BUENOS AIRES (AP):Thousands of Argentines began spilling out of the capital last Friday night to make the most of the long weekend, which congress approved just three weeks ago.
Monday's September 24 holiday makes for a total of 19 national paid holidays this year. Only Colombia comes close in Latin America, with 18.
Many other countries don't extend such benefits to all workers nationwide, according to a 62-nation survey published last year by Mercer Human Resources Consulting.
For example, Lebanon has 21 bank holidays, celebrating two Easters and two Good Fridays honouring different religions, but only government and financial-sector workers can count on getting paid for the days off.
In contrast, Argentina legally requires all private employers to provide time off or extra pay during all national holidays.
US HOLIDAYS NOT SURE
The United States has just 10 national holidays, but for many workers even these aren't a sure thing.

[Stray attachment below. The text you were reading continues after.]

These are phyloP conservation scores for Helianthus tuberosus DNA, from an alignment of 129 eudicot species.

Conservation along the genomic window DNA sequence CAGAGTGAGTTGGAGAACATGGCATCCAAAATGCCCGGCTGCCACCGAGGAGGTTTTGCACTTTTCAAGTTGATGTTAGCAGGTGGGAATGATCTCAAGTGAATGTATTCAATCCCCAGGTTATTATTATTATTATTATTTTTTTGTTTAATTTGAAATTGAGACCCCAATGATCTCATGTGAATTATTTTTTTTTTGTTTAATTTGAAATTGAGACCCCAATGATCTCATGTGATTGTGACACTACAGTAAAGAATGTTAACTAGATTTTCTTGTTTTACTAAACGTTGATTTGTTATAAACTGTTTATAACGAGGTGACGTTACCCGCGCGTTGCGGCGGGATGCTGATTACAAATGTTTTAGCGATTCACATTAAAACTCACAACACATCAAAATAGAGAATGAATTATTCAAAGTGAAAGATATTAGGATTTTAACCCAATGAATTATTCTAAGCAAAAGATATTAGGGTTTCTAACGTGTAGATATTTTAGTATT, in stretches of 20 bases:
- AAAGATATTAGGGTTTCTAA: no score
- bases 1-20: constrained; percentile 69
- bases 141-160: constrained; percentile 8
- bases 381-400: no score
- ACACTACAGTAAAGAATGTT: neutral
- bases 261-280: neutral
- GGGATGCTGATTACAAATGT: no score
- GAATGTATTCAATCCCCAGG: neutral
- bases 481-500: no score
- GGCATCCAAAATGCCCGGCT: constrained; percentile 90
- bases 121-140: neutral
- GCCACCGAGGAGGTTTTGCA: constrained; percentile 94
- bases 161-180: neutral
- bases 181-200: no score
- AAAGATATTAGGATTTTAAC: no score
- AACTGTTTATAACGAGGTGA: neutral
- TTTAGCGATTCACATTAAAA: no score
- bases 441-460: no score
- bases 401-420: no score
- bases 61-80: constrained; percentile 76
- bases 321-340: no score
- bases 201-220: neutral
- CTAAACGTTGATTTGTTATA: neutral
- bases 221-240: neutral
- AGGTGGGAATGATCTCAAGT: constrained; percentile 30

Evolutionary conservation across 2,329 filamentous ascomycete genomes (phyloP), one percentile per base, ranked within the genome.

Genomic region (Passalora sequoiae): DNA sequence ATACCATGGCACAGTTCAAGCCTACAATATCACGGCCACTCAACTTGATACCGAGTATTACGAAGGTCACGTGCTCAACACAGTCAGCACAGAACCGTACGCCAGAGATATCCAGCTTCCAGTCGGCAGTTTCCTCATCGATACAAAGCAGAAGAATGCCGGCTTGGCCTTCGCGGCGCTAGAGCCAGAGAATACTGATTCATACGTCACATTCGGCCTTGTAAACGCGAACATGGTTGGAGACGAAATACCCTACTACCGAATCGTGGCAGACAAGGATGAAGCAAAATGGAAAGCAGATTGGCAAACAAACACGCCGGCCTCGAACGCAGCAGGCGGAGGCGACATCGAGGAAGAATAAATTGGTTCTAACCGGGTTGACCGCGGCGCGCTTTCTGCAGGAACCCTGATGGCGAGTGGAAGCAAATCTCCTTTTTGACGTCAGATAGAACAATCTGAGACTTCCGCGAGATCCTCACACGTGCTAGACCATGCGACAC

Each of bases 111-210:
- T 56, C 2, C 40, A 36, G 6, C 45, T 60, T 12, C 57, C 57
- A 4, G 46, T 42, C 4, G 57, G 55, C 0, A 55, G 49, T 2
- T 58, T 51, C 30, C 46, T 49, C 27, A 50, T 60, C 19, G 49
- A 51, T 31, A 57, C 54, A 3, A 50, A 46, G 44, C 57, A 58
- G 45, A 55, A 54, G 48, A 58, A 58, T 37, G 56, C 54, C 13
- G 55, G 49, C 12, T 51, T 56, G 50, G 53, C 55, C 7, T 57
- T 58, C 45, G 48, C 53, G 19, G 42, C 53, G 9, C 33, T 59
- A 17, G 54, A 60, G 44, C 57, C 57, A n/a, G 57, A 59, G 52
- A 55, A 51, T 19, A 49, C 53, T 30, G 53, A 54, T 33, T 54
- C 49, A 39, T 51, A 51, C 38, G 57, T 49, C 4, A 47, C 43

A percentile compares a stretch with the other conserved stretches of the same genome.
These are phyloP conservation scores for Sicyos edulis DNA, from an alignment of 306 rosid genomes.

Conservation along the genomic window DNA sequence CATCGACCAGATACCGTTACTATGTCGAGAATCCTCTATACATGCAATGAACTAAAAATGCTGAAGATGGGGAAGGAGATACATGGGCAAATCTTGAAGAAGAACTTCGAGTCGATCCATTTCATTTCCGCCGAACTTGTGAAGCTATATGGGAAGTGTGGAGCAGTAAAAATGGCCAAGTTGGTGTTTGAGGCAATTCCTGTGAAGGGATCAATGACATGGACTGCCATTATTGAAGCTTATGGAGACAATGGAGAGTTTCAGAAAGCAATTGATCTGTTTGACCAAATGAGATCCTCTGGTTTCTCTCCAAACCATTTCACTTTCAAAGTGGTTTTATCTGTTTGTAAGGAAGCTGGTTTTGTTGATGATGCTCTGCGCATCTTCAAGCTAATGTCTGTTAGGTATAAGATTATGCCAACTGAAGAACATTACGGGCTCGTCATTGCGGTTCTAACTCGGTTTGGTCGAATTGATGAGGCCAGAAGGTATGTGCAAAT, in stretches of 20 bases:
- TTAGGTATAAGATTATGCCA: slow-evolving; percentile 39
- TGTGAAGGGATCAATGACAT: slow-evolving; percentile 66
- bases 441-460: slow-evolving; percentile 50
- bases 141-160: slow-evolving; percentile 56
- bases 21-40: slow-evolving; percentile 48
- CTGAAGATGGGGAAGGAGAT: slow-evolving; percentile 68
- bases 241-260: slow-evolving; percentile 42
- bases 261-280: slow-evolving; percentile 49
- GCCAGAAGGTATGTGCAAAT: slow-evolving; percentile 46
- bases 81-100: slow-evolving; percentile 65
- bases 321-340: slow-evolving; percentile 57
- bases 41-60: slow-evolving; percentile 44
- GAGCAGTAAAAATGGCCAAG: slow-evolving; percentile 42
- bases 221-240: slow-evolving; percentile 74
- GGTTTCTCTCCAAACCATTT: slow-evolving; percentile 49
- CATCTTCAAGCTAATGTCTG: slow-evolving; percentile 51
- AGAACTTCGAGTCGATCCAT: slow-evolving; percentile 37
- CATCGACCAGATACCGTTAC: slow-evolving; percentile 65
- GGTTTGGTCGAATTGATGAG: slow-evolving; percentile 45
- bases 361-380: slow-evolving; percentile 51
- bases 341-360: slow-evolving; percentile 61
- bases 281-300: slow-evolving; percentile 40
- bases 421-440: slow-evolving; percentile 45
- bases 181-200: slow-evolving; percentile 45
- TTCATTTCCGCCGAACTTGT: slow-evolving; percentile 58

The US stands alone among industrial nations in providing no legal guarantees of time off or holiday pay - not even for Christmas or the Fourth of July, said John de Graaf, who runs Take Back Your Time, a group promoting worker protections in the US and Canada.
Cecilia Guidi, a Buenos Aires office worker, had no idea what Argentina's latest holiday is for, but she's enjoying it as much as she can. She drove off with her husband and two small children to spend three nights in a hotel in the beach resort.
Argentina's newest holiday, granted for this bicentennial year only, honours the day in 1812 when revolutionary war hero Manuel Belgrano led his troops to victory against Spanish royalist forces in the Battle of Tucuman.
More importantly for President Cristina Fernandez, it gives her citizens yet another opportunity to leave their homes and spread their pesos around, underpinning the consumer spending that has kept Argentina afloat in rough economic waters.